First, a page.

In Florida, the green lynx spider, Peucetia viridans (Hentz), is the spider most often received for identification by Division of Plant Industry entomologists. It is a conspicuous, large, bright green spider found on many kinds of shrub-like plants throughout the southern United States and is the largest North American lynx spider. Although it is common throughout Florida and aggressively attacks its insect prey, it very seldom bites humans. While its bite is of little concern to humans, the green lynx spider is of interest because of its potential use in agricultural pest management.
Judging from their local abundance, the lynx spiders are among the major predators of insects occurring in low shrubs and herbaceous vegetation. Few detailed observations have been made on the feeding habits of lynx spiders, but investigations by W.H. Whitcomb et al. (1963) disclosed that the lynx spiders are important predators of crop-damaging insects. Oxyopes salticus Hentz, another lynx spider and one of the most common spiders in Arkansas cotton fields, was reported by Whitcomb et al. (1963) as the chief predator of the corn earworm, Helicoverpa zea (Boddie). Peucetia viridans is also an important predator of insect pests of cotton fields. In the field, green lynx spiders were observed feeding on many species of moths of the families Noctuidae, Geometridae, and Pyralidae, including some of the most important crop pests. Whitcomb et al. (1963) reported these spiders feeding on corn earworm moths, Helicoverpa zea (Boddie); cotton leafworm moths, Alabama agrillacea (Hübner); and cabbage looper moths, Trichoplusia ni (Hübner). They also capture larvae of these species.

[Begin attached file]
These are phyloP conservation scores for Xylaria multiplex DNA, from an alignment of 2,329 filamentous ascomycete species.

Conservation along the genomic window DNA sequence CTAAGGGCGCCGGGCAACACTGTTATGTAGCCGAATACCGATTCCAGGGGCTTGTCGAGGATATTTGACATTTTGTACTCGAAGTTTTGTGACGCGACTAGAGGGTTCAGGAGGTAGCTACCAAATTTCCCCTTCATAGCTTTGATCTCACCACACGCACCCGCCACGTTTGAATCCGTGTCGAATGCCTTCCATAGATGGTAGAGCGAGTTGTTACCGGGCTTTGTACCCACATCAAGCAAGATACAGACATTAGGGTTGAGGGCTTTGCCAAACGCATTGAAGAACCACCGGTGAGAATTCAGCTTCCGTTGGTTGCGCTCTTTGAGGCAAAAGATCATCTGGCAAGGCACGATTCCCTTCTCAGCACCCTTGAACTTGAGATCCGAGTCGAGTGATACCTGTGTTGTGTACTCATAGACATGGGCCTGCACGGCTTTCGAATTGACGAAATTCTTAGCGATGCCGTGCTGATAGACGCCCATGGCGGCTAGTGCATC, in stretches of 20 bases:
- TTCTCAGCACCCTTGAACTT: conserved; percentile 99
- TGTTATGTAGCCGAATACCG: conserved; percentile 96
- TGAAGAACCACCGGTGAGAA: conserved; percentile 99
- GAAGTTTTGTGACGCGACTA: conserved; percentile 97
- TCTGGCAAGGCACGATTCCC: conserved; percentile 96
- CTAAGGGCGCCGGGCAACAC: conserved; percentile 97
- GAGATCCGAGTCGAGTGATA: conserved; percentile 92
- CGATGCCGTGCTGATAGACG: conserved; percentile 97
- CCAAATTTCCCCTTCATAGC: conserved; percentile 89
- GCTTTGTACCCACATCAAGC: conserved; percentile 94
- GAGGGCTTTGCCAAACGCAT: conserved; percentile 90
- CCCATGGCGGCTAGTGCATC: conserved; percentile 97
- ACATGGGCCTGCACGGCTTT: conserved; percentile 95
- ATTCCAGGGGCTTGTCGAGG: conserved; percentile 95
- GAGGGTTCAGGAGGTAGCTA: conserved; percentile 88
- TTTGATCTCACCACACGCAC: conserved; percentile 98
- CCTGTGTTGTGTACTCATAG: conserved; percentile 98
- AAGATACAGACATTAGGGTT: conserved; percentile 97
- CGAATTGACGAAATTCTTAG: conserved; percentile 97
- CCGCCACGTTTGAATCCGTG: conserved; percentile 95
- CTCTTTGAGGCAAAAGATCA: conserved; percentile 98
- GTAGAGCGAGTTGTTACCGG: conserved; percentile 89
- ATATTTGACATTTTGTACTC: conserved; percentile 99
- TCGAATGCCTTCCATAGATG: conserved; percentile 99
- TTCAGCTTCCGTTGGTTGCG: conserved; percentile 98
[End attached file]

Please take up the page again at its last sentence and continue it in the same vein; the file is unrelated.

However, their usefulness in the control of insect pests is counteracted by their willingness to prey upon beneficial insects. These spiders seize large numbers of honey bees, Apis mellifera Linnaeus, and sphecid and vespid wasps. Whitcomb et al. (1963) reported that members of the vespid genus Polistes, which are important predators on crop pests, are especially favored as prey by lynx spiders. Similarly, several species of Diptera, including syrphid flies (pollinators) and large tachinid flies (beneficial parasites), are seized. Thus the use of lynx spiders in the control of crop pests will depend in a large part on when, where, on what crops, and for the control of what pests they are to be used. Their use in Florida for the control of pests of soybeans and peanuts may be feasible.
Sphasus viridans Hentz (1832): 105. Syntypes from North Carolina and Alabama, lost.
Clastes abboti Walckenaer (1838): 579. Holotype from Georgia, Abbot Figure 401.
Clastes viridis Walckenaer (1841): 475. Holotype from Georgia, Abbot Figure 406.
Clastes roseus Walckenaer (1841): 476. Holotype from Georgia, Abbot Figure 411.
Oxyopes viridans: Hentz (1845): 195, pl. 17, Figure 2, female. 1875: 46, pl. 7, Figure 2, female.
Peucetia aurora McCook (1883): 277. 1890: 147, Figures 180–181. Female holotype from San Bernardino, California.
Peucetia viridans: Emerton (1902): 89, Figure 220, female.
Peucetia abboti: Chamberlin and Ivie (1944): 134.
This species was described under three names applied by Walckenaer (1838, 1841) to the Abbot drawings. The name Peucetia abboti was resurrected by Chamberlin and Ivie (1944), but Peucetia viridans (Hentz) has priority. Oxyopes fossanus Walckenaer, a still earlier name for P. viridans, was designed a nomen oblitum by Brady (1964).
Two species of the genus Peucetia occur in North America. Peucetia viridans (Hentz) occurs throughout most of the southern United States from coast to coast, Mexico, Central America, and the West Indies. Peucetia longipalpis F.O. Pickard-Cambridge occurs in the southwestern United States, south to British Honduras.